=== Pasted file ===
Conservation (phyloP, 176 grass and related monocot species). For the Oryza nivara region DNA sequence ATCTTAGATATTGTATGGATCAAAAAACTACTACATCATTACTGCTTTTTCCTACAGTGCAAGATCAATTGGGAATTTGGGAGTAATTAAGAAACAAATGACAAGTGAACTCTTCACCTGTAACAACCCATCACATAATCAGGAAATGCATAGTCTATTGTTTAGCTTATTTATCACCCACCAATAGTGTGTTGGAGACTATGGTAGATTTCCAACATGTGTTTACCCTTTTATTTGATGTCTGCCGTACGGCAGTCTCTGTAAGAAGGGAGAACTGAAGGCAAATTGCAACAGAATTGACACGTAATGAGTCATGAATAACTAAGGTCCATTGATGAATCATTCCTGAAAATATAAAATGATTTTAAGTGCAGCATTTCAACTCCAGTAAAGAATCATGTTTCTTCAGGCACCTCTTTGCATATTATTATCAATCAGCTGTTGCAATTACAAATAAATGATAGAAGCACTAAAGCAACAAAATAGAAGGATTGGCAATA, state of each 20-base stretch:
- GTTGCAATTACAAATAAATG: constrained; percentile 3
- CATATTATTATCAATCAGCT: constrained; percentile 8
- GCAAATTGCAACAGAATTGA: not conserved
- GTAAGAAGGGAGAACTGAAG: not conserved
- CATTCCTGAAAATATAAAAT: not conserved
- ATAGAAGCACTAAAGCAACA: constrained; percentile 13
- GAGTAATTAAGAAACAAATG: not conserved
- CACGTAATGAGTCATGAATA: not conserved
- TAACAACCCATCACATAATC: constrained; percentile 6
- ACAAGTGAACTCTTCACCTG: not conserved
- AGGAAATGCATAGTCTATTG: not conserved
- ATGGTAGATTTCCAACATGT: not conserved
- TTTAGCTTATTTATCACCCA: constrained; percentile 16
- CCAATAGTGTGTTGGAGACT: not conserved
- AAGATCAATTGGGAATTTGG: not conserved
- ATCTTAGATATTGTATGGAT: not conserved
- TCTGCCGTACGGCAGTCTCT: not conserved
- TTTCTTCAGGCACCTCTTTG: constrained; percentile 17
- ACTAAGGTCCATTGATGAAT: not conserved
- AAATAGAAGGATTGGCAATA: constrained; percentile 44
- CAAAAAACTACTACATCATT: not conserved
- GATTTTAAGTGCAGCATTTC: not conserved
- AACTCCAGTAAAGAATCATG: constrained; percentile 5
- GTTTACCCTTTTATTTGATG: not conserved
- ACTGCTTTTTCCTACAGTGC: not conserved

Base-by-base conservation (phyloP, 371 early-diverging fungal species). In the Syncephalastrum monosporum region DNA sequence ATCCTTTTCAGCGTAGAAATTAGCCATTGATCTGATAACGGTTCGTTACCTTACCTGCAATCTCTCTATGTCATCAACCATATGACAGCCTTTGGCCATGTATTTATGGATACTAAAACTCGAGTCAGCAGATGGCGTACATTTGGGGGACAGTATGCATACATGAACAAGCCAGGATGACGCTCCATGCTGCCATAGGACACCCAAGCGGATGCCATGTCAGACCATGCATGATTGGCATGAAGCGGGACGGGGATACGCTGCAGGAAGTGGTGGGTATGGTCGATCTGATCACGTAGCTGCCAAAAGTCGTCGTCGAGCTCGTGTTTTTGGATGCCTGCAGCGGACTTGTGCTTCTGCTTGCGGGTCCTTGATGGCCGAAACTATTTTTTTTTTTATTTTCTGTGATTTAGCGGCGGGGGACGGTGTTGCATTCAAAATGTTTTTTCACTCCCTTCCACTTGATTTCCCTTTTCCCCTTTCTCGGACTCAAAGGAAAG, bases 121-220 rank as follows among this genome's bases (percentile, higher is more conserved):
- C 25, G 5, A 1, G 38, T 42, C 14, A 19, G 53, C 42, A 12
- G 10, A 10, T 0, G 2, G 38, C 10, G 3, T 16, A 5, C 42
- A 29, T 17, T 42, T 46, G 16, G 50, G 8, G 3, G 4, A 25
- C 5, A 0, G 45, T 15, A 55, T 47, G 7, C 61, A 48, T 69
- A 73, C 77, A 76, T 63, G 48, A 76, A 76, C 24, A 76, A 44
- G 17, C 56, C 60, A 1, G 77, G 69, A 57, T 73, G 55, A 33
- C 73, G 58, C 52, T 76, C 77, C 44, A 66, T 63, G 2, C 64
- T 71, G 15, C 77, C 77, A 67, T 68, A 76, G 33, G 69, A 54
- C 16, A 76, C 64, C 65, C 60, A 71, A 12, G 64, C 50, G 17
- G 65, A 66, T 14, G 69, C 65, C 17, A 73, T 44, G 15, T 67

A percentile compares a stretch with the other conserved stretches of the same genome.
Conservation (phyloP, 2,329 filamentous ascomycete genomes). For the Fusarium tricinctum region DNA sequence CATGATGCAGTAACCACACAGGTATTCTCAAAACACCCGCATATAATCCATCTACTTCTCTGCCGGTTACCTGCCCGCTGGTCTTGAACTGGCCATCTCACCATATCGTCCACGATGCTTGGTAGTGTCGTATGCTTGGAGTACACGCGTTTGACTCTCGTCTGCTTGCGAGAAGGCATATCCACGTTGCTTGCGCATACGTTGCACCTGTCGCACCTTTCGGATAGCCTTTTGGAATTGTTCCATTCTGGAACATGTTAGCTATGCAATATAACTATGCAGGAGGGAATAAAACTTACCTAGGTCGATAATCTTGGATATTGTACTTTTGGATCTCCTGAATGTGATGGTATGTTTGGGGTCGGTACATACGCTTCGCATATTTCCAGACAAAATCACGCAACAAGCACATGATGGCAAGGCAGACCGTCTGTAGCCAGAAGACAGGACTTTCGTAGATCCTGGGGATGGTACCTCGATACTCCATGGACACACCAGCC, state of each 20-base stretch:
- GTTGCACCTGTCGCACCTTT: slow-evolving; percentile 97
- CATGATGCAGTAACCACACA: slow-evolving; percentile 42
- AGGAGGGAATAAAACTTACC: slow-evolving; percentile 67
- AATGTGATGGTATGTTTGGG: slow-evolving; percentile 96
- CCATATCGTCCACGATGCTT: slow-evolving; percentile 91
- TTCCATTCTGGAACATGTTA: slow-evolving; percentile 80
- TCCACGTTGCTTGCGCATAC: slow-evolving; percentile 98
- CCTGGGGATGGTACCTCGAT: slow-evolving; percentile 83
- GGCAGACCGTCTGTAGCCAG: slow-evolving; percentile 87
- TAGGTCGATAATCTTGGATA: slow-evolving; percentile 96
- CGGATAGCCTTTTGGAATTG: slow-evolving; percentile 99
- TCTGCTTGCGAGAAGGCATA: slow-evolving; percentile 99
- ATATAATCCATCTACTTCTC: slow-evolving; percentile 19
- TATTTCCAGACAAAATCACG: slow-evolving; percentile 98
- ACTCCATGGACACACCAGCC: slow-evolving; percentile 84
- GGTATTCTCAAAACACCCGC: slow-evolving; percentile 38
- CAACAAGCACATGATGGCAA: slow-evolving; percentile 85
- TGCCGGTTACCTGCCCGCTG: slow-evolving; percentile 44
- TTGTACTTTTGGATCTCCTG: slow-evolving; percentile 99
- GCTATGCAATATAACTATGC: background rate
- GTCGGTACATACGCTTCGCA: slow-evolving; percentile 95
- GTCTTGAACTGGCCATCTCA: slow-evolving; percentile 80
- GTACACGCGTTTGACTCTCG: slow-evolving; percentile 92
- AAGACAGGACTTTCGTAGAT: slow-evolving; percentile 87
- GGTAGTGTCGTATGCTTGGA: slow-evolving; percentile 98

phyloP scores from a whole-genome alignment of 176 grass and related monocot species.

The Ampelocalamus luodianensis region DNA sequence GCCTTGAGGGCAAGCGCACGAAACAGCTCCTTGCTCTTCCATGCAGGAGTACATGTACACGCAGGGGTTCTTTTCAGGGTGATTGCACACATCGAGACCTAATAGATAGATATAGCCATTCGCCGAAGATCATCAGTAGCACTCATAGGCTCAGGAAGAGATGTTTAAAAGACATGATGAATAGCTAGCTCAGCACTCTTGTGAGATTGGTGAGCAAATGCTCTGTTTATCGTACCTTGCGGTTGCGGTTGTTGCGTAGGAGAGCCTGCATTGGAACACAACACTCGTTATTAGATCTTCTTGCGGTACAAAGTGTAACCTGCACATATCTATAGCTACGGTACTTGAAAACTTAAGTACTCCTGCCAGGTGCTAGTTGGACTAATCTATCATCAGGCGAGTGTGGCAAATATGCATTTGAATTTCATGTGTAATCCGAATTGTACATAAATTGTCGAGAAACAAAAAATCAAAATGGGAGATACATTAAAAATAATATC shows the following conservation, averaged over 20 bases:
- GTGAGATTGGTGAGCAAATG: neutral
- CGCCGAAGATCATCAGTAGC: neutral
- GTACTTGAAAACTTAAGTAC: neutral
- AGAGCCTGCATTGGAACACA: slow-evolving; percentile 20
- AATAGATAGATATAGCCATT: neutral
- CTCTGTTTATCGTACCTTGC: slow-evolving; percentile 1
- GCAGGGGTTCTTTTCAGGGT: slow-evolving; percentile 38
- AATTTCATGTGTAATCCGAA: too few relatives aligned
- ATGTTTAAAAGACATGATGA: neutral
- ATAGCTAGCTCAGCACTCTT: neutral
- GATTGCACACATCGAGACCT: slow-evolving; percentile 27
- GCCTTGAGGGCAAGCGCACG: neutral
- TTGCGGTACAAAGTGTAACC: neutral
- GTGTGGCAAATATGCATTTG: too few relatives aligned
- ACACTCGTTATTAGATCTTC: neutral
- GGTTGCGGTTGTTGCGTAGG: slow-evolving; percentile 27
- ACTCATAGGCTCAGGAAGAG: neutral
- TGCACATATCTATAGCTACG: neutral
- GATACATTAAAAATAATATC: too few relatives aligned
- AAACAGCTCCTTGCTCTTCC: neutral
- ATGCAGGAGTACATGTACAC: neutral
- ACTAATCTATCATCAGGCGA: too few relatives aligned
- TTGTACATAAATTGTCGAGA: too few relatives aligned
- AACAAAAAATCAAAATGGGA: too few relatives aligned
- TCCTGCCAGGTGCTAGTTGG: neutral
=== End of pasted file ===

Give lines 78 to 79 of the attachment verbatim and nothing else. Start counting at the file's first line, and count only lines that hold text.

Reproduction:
- GCCTTGAGGGCAAGCGCACG: neutral
- TTGCGGTACAAAGTGTAACC: neutral